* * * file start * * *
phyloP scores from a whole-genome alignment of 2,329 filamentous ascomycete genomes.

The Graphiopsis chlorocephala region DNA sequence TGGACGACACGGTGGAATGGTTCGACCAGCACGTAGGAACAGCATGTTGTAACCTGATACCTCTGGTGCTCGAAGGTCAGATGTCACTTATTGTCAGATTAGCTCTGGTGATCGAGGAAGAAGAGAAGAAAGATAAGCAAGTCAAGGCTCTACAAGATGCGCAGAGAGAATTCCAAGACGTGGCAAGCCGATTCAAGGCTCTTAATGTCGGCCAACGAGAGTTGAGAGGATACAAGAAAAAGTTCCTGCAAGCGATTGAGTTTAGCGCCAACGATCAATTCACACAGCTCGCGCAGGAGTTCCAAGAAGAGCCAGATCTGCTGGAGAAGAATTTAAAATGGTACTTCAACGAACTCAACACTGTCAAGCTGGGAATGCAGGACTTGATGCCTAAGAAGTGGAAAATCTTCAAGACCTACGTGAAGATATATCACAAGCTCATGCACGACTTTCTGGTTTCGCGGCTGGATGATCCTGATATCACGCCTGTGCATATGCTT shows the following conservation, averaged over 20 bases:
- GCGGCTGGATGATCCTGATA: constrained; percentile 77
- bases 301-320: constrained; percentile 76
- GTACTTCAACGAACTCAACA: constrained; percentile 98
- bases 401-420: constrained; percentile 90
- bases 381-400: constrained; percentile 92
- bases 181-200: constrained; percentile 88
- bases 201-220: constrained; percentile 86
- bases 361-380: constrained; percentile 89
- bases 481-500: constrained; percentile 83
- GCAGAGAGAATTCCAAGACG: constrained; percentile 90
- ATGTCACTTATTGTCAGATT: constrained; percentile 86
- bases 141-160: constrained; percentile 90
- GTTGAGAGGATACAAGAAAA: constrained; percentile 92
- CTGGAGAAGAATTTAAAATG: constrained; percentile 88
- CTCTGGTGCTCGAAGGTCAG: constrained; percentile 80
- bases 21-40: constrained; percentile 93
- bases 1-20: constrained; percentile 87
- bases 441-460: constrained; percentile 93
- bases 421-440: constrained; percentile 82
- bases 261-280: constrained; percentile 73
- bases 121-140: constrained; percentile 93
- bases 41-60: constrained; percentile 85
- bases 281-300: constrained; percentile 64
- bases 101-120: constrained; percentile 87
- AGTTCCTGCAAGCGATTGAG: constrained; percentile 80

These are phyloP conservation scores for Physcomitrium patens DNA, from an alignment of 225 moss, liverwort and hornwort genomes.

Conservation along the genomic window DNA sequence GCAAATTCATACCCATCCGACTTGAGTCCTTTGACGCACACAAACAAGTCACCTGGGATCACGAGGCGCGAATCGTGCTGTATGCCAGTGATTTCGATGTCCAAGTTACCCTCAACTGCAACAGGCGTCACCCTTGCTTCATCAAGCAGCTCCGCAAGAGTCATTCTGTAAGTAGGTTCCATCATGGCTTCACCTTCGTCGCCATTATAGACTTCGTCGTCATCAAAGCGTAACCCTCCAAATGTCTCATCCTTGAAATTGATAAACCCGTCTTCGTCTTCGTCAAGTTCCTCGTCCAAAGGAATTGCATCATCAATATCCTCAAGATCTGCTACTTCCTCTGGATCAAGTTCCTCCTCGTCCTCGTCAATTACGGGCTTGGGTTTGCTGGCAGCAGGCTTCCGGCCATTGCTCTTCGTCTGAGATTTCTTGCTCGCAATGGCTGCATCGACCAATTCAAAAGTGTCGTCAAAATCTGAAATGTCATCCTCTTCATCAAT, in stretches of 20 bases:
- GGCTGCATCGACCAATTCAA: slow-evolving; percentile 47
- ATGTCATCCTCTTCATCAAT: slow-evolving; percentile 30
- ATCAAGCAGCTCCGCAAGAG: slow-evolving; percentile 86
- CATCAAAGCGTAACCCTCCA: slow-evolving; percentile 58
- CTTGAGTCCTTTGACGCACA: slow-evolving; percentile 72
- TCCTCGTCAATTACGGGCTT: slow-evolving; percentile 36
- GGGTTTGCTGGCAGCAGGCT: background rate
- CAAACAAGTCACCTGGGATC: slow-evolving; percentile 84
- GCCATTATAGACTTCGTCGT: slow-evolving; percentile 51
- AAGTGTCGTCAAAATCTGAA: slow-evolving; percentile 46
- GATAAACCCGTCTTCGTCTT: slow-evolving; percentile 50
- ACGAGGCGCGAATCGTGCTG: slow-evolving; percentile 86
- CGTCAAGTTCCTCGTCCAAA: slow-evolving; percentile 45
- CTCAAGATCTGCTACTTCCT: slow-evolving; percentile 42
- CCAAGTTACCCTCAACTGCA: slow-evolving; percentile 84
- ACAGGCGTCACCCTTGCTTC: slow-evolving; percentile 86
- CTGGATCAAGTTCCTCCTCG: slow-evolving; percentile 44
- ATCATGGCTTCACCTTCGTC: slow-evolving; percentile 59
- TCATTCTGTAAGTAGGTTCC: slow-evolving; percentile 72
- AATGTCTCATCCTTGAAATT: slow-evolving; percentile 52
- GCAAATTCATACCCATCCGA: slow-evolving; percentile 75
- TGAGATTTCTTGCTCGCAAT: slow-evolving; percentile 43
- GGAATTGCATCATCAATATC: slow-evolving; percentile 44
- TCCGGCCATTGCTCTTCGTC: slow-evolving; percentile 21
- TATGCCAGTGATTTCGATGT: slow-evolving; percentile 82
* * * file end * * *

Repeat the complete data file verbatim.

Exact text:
phyloP scores from a whole-genome alignment of 2,329 filamentous ascomycete genomes.

The Graphiopsis chlorocephala region DNA sequence TGGACGACACGGTGGAATGGTTCGACCAGCACGTAGGAACAGCATGTTGTAACCTGATACCTCTGGTGCTCGAAGGTCAGATGTCACTTATTGTCAGATTAGCTCTGGTGATCGAGGAAGAAGAGAAGAAAGATAAGCAAGTCAAGGCTCTACAAGATGCGCAGAGAGAATTCCAAGACGTGGCAAGCCGATTCAAGGCTCTTAATGTCGGCCAACGAGAGTTGAGAGGATACAAGAAAAAGTTCCTGCAAGCGATTGAGTTTAGCGCCAACGATCAATTCACACAGCTCGCGCAGGAGTTCCAAGAAGAGCCAGATCTGCTGGAGAAGAATTTAAAATGGTACTTCAACGAACTCAACACTGTCAAGCTGGGAATGCAGGACTTGATGCCTAAGAAGTGGAAAATCTTCAAGACCTACGTGAAGATATATCACAAGCTCATGCACGACTTTCTGGTTTCGCGGCTGGATGATCCTGATATCACGCCTGTGCATATGCTT shows the following conservation, averaged over 20 bases:
- GCGGCTGGATGATCCTGATA: constrained; percentile 77
- bases 301-320: constrained; percentile 76
- GTACTTCAACGAACTCAACA: constrained; percentile 98
- bases 401-420: constrained; percentile 90
- bases 381-400: constrained; percentile 92
- bases 181-200: constrained; percentile 88
- bases 201-220: constrained; percentile 86
- bases 361-380: constrained; percentile 89
- bases 481-500: constrained; percentile 83
- GCAGAGAGAATTCCAAGACG: constrained; percentile 90
- ATGTCACTTATTGTCAGATT: constrained; percentile 86
- bases 141-160: constrained; percentile 90
- GTTGAGAGGATACAAGAAAA: constrained; percentile 92
- CTGGAGAAGAATTTAAAATG: constrained; percentile 88
- CTCTGGTGCTCGAAGGTCAG: constrained; percentile 80
- bases 21-40: constrained; percentile 93
- bases 1-20: constrained; percentile 87
- bases 441-460: constrained; percentile 93
- bases 421-440: constrained; percentile 82
- bases 261-280: constrained; percentile 73
- bases 121-140: constrained; percentile 93
- bases 41-60: constrained; percentile 85
- bases 281-300: constrained; percentile 64
- bases 101-120: constrained; percentile 87
- AGTTCCTGCAAGCGATTGAG: constrained; percentile 80

These are phyloP conservation scores for Physcomitrium patens DNA, from an alignment of 225 moss, liverwort and hornwort genomes.

Conservation along the genomic window DNA sequence GCAAATTCATACCCATCCGACTTGAGTCCTTTGACGCACACAAACAAGTCACCTGGGATCACGAGGCGCGAATCGTGCTGTATGCCAGTGATTTCGATGTCCAAGTTACCCTCAACTGCAACAGGCGTCACCCTTGCTTCATCAAGCAGCTCCGCAAGAGTCATTCTGTAAGTAGGTTCCATCATGGCTTCACCTTCGTCGCCATTATAGACTTCGTCGTCATCAAAGCGTAACCCTCCAAATGTCTCATCCTTGAAATTGATAAACCCGTCTTCGTCTTCGTCAAGTTCCTCGTCCAAAGGAATTGCATCATCAATATCCTCAAGATCTGCTACTTCCTCTGGATCAAGTTCCTCCTCGTCCTCGTCAATTACGGGCTTGGGTTTGCTGGCAGCAGGCTTCCGGCCATTGCTCTTCGTCTGAGATTTCTTGCTCGCAATGGCTGCATCGACCAATTCAAAAGTGTCGTCAAAATCTGAAATGTCATCCTCTTCATCAAT, in stretches of 20 bases:
- GGCTGCATCGACCAATTCAA: slow-evolving; percentile 47
- ATGTCATCCTCTTCATCAAT: slow-evolving; percentile 30
- ATCAAGCAGCTCCGCAAGAG: slow-evolving; percentile 86
- CATCAAAGCGTAACCCTCCA: slow-evolving; percentile 58
- CTTGAGTCCTTTGACGCACA: slow-evolving; percentile 72
- TCCTCGTCAATTACGGGCTT: slow-evolving; percentile 36
- GGGTTTGCTGGCAGCAGGCT: background rate
- CAAACAAGTCACCTGGGATC: slow-evolving; percentile 84
- GCCATTATAGACTTCGTCGT: slow-evolving; percentile 51
- AAGTGTCGTCAAAATCTGAA: slow-evolving; percentile 46
- GATAAACCCGTCTTCGTCTT: slow-evolving; percentile 50
- ACGAGGCGCGAATCGTGCTG: slow-evolving; percentile 86
- CGTCAAGTTCCTCGTCCAAA: slow-evolving; percentile 45
- CTCAAGATCTGCTACTTCCT: slow-evolving; percentile 42
- CCAAGTTACCCTCAACTGCA: slow-evolving; percentile 84
- ACAGGCGTCACCCTTGCTTC: slow-evolving; percentile 86
- CTGGATCAAGTTCCTCCTCG: slow-evolving; percentile 44
- ATCATGGCTTCACCTTCGTC: slow-evolving; percentile 59
- TCATTCTGTAAGTAGGTTCC: slow-evolving; percentile 72
- AATGTCTCATCCTTGAAATT: slow-evolving; percentile 52
- GCAAATTCATACCCATCCGA: slow-evolving; percentile 75
- TGAGATTTCTTGCTCGCAAT: slow-evolving; percentile 43
- GGAATTGCATCATCAATATC: slow-evolving; percentile 44
- TCCGGCCATTGCTCTTCGTC: slow-evolving; percentile 21
- TATGCCAGTGATTTCGATGT: slow-evolving; percentile 82